Democrats are touting the implementation today of President Barack Obama's plan to defer deportations of illegal immigrants who would have been eligible for the DREAM Act - a move they hope will help energize Hispanic voters in November.
Homeland Security Secretary Janet Napolitano announced the implementation of the plan, which includes a $465 fee and allows people to get a work permit provided they meet certain requirements.
"I applaud President Obama and Secretary Napolitano for keeping their promise to implement a deferred action process that prioritizes the use of our law enforcement resources to focus on public safety threats, not innocent young people looking to contribute to our society," said Senate Majority Leader Harry Reid (D-Nev.) in a statement. "Starting today, this process will allow law enforcement to dedicate their efforts to going after violent criminals and those who pose risks to our national security, while preserving opportunity for thousands of young people who have grown up here and want to do more for the only country they have ever known."
Obama in June announced the plan, which grants some young undocumented immigrants relief from the threat of deportation for two years. Supporters say the effort isn't a substitute for the DREAM Act, because it could be rescinded by a future administration.
Senate Democrats have been unable to muster the 60 votes needed to overcome a Republican filibuster on the legislation.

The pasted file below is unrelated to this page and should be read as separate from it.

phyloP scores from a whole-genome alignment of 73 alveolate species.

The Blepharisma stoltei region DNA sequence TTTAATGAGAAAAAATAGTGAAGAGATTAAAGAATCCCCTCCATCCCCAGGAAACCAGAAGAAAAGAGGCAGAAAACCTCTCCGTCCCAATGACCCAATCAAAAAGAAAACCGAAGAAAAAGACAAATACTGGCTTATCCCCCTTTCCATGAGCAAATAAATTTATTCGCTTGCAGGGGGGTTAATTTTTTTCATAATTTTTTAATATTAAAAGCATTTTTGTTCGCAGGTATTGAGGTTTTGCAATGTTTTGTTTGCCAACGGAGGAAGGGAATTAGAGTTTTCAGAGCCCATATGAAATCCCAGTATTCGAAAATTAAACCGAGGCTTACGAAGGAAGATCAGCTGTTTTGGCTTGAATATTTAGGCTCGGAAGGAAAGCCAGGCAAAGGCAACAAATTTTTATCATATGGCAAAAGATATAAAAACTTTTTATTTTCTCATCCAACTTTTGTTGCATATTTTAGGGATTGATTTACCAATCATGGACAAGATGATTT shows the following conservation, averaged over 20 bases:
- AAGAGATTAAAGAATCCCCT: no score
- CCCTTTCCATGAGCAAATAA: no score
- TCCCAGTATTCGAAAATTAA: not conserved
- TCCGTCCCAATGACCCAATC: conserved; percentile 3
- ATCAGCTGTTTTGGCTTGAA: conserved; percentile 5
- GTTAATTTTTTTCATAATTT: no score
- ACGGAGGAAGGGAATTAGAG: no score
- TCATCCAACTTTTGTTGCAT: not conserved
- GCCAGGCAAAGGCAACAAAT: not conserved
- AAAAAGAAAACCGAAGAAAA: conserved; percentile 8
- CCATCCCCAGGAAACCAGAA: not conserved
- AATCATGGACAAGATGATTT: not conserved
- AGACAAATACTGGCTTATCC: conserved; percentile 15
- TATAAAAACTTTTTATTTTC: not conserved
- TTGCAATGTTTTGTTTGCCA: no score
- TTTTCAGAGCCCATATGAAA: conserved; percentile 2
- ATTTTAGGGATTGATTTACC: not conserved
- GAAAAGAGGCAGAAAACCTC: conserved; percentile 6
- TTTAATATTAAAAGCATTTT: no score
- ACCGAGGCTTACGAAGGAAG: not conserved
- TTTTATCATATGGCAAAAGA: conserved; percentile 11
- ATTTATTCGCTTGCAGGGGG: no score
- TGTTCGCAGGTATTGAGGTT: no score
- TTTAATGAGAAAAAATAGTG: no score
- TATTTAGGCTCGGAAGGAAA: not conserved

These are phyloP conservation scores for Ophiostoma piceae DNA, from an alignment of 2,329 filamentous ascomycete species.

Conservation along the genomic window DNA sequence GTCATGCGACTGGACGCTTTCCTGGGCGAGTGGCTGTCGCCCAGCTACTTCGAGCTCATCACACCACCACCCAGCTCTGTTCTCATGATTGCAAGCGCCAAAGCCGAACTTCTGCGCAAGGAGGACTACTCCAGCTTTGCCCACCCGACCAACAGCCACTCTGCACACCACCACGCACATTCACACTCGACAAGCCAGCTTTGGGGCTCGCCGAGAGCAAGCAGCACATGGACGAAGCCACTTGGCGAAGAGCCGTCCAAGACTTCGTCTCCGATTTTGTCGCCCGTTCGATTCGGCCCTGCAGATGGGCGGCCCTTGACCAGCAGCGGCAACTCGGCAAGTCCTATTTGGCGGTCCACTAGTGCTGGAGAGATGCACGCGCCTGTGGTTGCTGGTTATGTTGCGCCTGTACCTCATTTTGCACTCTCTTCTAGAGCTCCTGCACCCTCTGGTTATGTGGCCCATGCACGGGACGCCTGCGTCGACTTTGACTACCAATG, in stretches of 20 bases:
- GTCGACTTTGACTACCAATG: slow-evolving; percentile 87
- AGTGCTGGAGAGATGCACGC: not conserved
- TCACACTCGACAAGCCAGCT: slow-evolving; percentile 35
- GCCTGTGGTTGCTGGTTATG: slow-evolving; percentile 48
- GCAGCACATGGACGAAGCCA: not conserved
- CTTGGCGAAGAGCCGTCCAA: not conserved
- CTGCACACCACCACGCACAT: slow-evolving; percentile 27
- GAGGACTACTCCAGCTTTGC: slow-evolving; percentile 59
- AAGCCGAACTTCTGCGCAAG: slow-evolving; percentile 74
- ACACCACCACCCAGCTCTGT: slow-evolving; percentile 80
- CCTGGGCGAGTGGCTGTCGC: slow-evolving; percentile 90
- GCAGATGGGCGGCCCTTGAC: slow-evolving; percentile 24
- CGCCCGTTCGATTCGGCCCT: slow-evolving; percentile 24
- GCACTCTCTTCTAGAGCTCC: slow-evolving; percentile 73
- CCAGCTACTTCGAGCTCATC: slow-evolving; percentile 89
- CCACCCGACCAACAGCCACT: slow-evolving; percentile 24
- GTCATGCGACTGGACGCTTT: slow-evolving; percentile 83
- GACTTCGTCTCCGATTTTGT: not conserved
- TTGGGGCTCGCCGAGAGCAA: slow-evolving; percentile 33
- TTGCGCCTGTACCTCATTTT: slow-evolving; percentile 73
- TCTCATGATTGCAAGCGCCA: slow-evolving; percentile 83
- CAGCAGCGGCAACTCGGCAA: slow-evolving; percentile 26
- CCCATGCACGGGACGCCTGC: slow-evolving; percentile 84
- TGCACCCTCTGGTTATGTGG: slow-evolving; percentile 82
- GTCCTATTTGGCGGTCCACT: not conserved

The Congressional Hispanic Caucus is holding workshops around the country to educate people on how to sign up for the Obama plan. Rep. Luis Gutierrez (D-Ill.) predicted as many as a million people would enroll.
"This demonstrates that when people are given a chance to get in the system and on the books, they will take it," he said.
But Gutierrez made it clear it's only a first step.
"We need to find a way for the parents and neighbors of these young people to come forward too and to establish a legal immigration system that will restore dignity, legality and humanity to our immigration system."
Presumptive GOP presidential nominee Mitt Romney and his running mate, Rep. Paul Ryan (Wis.), have said they oppose the DREAM Act.
Senate Minority Leader Mitch McConnell, R-Ky., carries a musket on stage as he speaks during the American Conservative Union's Conservative Political Action Conference (CPAC) at National Harbor, Md., on Thursday March 6, 2014.